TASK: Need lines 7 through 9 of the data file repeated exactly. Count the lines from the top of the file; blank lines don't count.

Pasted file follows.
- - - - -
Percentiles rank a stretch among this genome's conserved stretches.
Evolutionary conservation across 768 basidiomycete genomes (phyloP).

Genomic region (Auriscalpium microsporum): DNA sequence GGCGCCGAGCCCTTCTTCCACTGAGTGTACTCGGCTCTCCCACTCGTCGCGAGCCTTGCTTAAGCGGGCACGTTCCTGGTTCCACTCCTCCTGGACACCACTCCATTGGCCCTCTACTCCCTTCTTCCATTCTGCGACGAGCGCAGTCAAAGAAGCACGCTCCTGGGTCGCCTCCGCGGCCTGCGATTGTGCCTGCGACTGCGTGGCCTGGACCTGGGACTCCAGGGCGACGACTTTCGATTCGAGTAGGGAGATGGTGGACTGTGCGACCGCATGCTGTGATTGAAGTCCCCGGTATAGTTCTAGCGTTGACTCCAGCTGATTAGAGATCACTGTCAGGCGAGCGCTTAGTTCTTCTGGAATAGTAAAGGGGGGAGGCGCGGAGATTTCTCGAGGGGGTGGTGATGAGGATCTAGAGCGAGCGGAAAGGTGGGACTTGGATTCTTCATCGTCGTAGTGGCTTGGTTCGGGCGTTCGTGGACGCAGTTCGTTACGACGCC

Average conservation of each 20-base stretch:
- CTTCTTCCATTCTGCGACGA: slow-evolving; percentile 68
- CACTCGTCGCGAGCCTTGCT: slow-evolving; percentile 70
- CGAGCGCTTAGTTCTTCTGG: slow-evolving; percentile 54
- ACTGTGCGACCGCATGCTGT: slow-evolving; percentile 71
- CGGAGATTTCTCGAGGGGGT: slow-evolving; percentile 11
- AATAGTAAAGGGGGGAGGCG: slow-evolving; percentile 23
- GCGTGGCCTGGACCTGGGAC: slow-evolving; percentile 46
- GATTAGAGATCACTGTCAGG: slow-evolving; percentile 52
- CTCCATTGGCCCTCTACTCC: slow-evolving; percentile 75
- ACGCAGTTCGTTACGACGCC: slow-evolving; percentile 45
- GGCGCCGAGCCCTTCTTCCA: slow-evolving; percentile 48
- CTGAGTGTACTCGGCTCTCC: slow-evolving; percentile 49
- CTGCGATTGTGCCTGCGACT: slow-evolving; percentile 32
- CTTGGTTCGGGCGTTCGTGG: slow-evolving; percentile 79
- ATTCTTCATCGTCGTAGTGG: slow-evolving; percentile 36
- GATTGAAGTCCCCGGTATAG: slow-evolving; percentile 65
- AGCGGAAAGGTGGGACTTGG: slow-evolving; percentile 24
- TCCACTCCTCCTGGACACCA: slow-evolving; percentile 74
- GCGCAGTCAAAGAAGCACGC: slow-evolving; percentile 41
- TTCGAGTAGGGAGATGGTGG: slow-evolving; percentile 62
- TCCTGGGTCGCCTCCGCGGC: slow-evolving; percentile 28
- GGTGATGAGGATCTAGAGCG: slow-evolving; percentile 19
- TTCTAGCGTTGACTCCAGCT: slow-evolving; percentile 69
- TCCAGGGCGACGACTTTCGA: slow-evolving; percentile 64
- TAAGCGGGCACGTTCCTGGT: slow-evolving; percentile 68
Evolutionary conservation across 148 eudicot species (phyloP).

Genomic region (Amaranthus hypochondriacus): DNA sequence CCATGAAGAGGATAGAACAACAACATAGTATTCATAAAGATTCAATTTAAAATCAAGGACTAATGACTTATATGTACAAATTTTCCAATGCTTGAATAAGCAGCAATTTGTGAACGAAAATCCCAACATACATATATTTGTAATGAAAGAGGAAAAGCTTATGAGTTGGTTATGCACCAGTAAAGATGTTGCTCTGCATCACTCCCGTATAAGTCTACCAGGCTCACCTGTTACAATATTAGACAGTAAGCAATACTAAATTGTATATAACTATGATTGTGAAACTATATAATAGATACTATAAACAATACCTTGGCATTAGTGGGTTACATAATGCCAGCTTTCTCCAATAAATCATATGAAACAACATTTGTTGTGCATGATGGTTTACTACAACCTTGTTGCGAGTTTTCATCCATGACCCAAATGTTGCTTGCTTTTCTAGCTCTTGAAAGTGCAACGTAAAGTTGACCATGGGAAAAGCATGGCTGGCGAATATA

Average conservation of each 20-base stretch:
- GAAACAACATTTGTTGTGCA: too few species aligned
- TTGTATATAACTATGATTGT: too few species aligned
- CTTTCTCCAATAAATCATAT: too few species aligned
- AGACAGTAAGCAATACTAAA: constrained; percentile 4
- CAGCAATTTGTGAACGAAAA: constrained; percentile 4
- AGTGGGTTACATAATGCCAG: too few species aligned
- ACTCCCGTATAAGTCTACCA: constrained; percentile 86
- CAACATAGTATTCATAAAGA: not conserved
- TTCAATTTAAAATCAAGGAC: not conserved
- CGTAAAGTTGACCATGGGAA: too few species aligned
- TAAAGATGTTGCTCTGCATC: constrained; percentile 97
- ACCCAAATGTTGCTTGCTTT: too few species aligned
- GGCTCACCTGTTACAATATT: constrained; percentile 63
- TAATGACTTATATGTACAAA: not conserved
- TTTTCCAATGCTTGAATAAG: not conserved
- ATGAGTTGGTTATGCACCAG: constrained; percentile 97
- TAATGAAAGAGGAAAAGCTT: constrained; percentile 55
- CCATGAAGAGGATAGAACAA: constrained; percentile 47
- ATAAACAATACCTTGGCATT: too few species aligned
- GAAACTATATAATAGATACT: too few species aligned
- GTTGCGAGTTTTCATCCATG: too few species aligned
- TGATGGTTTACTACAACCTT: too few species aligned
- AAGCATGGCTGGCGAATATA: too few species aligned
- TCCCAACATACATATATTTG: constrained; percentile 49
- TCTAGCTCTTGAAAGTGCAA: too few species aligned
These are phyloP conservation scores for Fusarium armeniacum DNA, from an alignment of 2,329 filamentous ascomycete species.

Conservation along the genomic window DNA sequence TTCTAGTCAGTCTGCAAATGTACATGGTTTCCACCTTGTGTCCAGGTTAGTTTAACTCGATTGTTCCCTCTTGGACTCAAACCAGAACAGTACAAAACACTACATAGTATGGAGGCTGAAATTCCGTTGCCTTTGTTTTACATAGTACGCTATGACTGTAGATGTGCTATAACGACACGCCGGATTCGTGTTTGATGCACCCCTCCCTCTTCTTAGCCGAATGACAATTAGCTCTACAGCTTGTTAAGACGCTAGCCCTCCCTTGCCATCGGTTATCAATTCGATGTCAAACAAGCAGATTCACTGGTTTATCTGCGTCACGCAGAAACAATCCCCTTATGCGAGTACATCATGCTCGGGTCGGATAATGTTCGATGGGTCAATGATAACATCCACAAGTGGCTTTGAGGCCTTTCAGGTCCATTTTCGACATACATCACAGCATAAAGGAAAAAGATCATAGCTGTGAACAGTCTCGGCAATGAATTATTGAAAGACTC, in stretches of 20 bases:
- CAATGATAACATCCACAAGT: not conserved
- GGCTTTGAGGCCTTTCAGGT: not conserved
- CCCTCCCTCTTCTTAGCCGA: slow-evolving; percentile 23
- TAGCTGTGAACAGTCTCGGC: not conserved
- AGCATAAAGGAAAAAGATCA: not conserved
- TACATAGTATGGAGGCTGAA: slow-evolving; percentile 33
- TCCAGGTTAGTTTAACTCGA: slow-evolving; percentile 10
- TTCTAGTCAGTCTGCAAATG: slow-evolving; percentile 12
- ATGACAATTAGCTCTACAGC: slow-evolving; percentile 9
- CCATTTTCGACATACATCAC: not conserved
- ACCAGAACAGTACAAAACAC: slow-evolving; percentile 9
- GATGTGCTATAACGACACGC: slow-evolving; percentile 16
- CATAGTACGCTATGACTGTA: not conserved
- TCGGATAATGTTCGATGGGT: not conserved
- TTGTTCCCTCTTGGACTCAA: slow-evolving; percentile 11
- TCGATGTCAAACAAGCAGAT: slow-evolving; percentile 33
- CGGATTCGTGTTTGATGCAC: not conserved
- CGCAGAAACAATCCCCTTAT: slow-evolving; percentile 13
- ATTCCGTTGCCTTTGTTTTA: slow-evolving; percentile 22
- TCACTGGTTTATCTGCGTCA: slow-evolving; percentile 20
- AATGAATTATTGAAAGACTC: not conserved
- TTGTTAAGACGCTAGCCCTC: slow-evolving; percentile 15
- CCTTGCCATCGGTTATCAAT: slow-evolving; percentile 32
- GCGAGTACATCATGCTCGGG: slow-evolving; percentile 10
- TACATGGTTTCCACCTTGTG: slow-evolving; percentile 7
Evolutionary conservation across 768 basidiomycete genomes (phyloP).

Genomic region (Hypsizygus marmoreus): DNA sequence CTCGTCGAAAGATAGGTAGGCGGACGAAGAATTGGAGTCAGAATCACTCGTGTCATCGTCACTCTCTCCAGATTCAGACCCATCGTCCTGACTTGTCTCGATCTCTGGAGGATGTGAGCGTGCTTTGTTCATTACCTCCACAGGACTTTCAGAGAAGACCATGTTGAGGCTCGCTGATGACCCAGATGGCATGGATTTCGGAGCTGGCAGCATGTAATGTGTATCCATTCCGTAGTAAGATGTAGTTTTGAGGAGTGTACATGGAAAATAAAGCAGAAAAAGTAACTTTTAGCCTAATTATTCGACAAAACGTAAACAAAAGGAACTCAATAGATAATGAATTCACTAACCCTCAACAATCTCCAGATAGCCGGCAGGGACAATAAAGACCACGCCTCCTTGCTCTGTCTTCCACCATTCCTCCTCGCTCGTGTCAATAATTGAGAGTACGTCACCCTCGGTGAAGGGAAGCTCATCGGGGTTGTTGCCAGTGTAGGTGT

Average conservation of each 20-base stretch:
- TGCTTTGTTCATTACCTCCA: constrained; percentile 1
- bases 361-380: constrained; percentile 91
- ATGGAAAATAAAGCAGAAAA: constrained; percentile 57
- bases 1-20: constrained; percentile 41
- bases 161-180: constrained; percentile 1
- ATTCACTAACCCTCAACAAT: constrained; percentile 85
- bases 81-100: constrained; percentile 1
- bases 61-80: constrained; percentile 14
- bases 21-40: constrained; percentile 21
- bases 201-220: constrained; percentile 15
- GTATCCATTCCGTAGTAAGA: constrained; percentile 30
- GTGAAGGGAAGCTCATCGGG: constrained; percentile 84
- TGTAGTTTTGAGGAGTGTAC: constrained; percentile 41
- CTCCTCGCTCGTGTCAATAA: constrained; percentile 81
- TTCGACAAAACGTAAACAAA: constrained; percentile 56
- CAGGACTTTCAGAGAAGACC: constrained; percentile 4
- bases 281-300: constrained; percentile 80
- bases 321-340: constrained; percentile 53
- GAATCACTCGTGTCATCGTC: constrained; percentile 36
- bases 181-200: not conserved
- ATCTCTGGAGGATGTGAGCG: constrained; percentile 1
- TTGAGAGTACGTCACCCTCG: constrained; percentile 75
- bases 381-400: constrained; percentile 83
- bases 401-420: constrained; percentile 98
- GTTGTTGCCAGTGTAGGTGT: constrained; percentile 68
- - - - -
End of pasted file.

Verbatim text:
- CGAGCGCTTAGTTCTTCTGG: slow-evolving; percentile 54
- ACTGTGCGACCGCATGCTGT: slow-evolving; percentile 71
- CGGAGATTTCTCGAGGGGGT: slow-evolving; percentile 11